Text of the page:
The Walking Impairment Questionnaire stair-climbing score predicts mortality in men and women with peripheral arterial disease

Atul Jain*, Kiang Liu, Luigi Ferrucci, Michael H. Criqui, Lu Tian, Jack M. Guralnik, Huimin Tao, Mary M. McDermott

*Corresponding author for this work

Research output: Contribution to journalArticlepeer-review

29 Scopus citations

Abstract

Objective: The Walking Impairment Questionnaire (WIQ) measures self-reported walking distance, walking speed, and stair-climbing ability in men and women with lower extremity peripheral arterial disease (PAD). We determined whether poorer WIQ scores are associated with higher all-cause and cardiovascular disease (CVD) mortality in individuals with and without PAD. Methods: We identified 1048 men and women with and without PAD from Chicago-area medical centers. Participants completed the WIQ at baseline and were monitored for a median of 4.5 years. Cox proportional hazards models were used to relate baseline WIQ scores with death, adjusting for age, sex, race, the ankle-brachial index (ABI), comorbidities, and other covariates. Results: During follow-up, 461 participants (44.0%) died, including 158 deaths from CVD. PAD participants in the lowest baseline quartile of the WIQ stair-climbing scores had higher all-cause mortality (hazard ratio, 1.70; 95% confidence interval, 1.08-2.66, P =.02) and higher CVD mortality (hazard ratio, 3.11; 95% confidence interval, 1.30-7.47, P =.01) compared with those with the highest baseline WIQ stair-climbing score. Among PAD participants, there were no significant associations of lower baseline WIQ distance or speed scores with rates of all-cause mortality (P =.20 and P =.07 for trend, respectively) or CVD mortality (P =.51 and P =.33 for trend, respectively). Among non-PAD participants there were no significant associations of lower baseline WIQ stair-climbing, distance, or speed score with rates of all-cause mortality (P =.94, P =.69, and P =.26, for trend, respectively) or CVD mortality (P =.28, P =.68, and P =.78, for trend, respectively). Conclusions: Among participants with PAD, lower WIQ stair-climbing scores are associated with higher all-cause and CVD mortality, independently of the ABI and other covariates.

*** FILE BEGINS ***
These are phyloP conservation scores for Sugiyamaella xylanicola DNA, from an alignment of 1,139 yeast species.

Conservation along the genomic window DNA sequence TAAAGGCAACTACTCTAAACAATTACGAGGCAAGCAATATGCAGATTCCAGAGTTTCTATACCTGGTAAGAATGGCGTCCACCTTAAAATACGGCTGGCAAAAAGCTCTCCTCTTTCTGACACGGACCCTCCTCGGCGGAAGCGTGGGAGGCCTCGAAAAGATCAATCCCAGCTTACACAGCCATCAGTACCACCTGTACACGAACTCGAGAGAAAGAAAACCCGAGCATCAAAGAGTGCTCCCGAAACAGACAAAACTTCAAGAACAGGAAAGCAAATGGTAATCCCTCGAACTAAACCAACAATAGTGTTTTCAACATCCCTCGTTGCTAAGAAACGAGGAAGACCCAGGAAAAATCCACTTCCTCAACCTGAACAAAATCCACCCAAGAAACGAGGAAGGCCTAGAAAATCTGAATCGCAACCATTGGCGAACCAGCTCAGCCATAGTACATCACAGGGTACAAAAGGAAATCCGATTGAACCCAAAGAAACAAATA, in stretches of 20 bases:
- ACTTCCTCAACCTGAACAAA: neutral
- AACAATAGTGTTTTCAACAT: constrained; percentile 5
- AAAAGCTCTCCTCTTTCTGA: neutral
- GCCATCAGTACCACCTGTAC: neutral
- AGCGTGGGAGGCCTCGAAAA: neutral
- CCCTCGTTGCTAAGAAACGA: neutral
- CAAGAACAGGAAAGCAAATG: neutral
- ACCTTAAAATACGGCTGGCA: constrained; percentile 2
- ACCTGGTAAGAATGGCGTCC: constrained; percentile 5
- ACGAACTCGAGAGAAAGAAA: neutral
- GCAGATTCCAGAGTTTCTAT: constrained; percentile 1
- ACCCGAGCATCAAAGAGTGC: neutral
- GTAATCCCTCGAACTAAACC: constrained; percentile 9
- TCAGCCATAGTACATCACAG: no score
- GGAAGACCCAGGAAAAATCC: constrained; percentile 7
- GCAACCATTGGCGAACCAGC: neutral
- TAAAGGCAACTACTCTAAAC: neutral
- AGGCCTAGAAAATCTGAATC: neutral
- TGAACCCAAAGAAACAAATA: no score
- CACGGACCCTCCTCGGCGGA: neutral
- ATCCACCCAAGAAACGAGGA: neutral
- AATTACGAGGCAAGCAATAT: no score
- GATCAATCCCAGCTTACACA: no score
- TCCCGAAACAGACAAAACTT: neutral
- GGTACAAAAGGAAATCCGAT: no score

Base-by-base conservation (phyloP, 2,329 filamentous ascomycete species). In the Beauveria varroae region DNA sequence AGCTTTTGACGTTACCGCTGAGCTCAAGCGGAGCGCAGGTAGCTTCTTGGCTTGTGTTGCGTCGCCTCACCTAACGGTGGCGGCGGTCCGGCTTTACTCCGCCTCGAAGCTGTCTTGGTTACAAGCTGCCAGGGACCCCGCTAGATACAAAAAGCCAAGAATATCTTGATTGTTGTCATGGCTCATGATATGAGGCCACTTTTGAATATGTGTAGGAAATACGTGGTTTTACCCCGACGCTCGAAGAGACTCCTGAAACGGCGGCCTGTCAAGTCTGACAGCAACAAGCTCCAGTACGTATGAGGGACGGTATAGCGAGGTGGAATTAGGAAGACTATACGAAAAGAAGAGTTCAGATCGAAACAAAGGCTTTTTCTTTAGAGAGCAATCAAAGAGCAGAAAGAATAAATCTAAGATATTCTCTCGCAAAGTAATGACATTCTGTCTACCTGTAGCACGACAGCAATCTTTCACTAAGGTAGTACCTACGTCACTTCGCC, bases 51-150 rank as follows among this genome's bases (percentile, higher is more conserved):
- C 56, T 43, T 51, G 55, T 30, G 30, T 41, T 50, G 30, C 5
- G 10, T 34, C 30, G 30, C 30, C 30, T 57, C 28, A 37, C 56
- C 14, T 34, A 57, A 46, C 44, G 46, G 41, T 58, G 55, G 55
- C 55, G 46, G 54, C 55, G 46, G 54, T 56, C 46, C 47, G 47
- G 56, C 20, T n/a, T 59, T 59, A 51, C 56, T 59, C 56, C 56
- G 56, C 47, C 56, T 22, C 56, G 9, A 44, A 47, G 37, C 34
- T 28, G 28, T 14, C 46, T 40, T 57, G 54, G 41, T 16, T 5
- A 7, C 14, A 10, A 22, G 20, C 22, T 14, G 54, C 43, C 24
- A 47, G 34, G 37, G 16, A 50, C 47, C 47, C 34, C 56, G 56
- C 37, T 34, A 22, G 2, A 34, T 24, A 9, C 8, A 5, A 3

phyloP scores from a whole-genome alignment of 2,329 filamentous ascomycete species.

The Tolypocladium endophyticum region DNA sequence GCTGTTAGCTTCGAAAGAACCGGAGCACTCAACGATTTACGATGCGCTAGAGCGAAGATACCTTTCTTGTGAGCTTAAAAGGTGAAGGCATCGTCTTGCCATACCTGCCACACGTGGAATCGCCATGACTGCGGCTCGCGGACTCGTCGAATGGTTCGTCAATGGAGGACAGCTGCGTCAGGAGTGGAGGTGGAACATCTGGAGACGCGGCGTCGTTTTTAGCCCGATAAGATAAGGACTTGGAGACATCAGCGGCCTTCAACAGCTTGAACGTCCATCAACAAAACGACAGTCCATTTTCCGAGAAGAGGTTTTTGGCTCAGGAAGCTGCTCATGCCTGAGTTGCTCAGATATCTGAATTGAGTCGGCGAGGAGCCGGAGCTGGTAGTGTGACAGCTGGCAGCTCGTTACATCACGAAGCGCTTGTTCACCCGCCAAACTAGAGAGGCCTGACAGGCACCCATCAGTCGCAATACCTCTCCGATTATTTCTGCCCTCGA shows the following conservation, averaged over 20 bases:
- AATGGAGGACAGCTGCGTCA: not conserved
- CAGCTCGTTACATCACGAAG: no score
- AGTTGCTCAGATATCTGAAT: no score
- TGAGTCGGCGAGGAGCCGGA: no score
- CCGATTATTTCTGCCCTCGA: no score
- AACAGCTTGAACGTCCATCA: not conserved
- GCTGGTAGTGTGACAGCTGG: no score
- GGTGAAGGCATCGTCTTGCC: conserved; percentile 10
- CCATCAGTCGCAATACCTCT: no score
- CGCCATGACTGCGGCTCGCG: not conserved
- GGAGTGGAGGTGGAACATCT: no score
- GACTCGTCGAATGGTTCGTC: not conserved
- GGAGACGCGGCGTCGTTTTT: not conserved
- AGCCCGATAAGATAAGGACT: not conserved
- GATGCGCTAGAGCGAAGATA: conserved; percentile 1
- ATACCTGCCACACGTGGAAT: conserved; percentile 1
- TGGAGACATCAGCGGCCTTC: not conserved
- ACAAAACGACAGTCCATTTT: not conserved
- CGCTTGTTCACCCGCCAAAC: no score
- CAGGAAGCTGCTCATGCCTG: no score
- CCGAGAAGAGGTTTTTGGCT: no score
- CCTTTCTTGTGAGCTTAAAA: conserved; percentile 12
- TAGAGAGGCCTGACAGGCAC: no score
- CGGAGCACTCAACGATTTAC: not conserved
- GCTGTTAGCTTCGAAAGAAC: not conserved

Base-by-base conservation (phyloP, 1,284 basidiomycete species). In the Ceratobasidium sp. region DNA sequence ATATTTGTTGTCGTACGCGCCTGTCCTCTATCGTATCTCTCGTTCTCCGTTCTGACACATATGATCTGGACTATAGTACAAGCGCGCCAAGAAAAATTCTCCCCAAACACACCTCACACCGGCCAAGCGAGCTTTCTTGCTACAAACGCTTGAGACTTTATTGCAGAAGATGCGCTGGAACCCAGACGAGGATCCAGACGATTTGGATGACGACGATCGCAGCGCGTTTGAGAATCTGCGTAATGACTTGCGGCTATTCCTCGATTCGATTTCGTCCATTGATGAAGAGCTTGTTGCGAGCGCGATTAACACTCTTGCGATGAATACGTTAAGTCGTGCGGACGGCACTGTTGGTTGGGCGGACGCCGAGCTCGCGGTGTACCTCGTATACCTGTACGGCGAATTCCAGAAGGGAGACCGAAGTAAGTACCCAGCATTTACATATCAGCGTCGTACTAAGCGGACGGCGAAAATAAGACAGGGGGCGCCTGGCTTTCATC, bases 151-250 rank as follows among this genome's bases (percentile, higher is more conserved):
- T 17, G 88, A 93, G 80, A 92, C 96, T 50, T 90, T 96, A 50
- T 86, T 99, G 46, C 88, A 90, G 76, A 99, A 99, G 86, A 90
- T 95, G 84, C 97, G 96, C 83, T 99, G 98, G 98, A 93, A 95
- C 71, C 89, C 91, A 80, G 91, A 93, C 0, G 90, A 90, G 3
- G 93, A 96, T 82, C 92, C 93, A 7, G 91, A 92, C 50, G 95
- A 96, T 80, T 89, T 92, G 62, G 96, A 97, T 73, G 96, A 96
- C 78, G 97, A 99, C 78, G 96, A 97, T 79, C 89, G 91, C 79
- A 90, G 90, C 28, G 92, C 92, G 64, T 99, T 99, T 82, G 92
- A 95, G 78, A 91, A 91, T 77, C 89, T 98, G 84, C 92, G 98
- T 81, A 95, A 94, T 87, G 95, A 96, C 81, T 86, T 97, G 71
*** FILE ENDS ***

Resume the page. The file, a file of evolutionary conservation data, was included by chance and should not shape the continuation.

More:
Original languageEnglish (US)
Pages (from-to)1662-1673.e2
JournalJournal of Vascular Surgery
Volume55
Issue number6
DOIs
StatePublished - Jun 2012

ASJC Scopus subject areas

  • Surgery
  • Cardiology and Cardiovascular Medicine

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